Early in the C-130’s career there was a four-ship Hercules aerial demonstration team called the Four Horsemen. The only team of four-engine airplanes in the world to ever perform what by FAA standards were aerobatic maneuvers, they did them in heart-stoppingly close proximity. Informally organized at first, they soon became an official Air Force demo team carrying the doctrine of C-130 maneuverability throughout the Military Airlift Command. The Horsemen were eventually disbanded because, rumor had it, they were beginning to steal a little of the spotlight from the Thunderbirds.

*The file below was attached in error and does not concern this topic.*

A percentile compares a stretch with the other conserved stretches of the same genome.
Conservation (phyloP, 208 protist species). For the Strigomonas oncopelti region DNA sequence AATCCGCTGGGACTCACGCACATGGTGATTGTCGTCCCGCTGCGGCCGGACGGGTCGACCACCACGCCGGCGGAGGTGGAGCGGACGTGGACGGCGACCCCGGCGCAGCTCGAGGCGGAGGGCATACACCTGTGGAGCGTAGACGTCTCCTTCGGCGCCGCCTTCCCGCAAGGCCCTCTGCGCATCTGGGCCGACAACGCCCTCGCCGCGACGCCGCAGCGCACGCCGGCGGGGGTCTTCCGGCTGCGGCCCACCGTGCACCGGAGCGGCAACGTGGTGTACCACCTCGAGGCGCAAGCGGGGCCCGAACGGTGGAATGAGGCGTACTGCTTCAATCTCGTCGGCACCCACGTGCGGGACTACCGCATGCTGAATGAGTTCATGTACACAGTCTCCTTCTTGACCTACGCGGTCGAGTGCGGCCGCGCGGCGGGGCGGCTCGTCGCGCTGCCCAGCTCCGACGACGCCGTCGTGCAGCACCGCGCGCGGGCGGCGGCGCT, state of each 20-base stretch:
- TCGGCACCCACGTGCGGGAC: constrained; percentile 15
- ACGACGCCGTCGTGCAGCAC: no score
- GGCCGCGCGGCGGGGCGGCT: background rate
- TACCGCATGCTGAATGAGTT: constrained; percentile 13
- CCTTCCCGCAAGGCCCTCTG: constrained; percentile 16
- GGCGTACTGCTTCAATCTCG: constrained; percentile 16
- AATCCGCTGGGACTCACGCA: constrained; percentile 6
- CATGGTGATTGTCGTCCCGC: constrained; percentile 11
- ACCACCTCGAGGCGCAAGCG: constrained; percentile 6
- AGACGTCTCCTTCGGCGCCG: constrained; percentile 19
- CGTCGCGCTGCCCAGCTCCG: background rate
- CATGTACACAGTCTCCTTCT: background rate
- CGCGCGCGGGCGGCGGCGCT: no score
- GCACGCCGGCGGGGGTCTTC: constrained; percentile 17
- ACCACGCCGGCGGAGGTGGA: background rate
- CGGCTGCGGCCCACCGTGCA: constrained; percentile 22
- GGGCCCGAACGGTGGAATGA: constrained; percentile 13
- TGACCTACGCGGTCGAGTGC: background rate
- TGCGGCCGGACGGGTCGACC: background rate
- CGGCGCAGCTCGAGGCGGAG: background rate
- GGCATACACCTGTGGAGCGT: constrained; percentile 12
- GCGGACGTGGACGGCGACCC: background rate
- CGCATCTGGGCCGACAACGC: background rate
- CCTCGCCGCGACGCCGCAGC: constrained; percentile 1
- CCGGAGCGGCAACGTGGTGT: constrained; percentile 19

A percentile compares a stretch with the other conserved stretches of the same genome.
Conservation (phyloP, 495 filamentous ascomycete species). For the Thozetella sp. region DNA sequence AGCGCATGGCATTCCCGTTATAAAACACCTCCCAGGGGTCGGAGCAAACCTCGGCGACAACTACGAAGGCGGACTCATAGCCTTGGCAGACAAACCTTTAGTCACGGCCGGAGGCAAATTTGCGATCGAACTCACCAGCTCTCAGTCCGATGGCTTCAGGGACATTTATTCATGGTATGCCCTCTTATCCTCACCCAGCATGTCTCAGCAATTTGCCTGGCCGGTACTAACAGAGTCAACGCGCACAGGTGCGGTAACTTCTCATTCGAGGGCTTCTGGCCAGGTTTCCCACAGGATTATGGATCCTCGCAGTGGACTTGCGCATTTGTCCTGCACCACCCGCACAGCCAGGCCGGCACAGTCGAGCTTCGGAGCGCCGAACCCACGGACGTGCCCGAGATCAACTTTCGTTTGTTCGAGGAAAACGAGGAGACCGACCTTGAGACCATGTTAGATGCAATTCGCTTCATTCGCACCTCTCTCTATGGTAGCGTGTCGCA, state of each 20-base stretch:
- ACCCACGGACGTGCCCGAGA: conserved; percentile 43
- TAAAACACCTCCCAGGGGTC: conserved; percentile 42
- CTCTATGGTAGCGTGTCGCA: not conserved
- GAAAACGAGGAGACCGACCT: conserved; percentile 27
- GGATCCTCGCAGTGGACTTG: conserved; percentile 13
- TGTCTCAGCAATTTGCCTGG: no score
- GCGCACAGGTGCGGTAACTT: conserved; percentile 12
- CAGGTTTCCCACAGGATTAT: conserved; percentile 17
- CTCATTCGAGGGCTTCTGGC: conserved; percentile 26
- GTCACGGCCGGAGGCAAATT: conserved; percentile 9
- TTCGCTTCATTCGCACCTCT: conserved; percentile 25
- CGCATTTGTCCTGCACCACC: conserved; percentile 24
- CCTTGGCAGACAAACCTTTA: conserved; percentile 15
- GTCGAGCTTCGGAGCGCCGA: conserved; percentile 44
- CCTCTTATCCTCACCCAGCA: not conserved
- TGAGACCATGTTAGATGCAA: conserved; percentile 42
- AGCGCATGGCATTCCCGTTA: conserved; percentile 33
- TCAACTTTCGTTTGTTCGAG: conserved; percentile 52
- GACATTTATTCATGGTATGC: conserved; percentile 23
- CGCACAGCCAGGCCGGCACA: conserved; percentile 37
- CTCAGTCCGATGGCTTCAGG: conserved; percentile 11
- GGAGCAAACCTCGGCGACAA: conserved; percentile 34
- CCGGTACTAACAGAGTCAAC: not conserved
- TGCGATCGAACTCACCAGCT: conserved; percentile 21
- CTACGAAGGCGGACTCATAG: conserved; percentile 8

Airline pilots are still surprised when Center calls and says, “United 54, you have opposite-direction traffic, 12 o’clock and 2,000 feet above you, a C-130…” Seeing a straight-wing, prop-driven airplane at substantial flight levels can be a surprise, but depending on the load, some C-130s can cruise in the low 30,000s. In 1964 a lightly loaded C-130B climbed to 43,500 feet over the Parachute Test Range at El Centro, Calif., to drop a team of HALO (high altitude–low opening) jumpers. It would to this day be the world record for the C-130’s weight and power plant category, but the flight was not an official record attempt, it was just takin’ care of business. The official altitude record is held by the new C-130J: 36,560 feet, with a max-gross cargo load.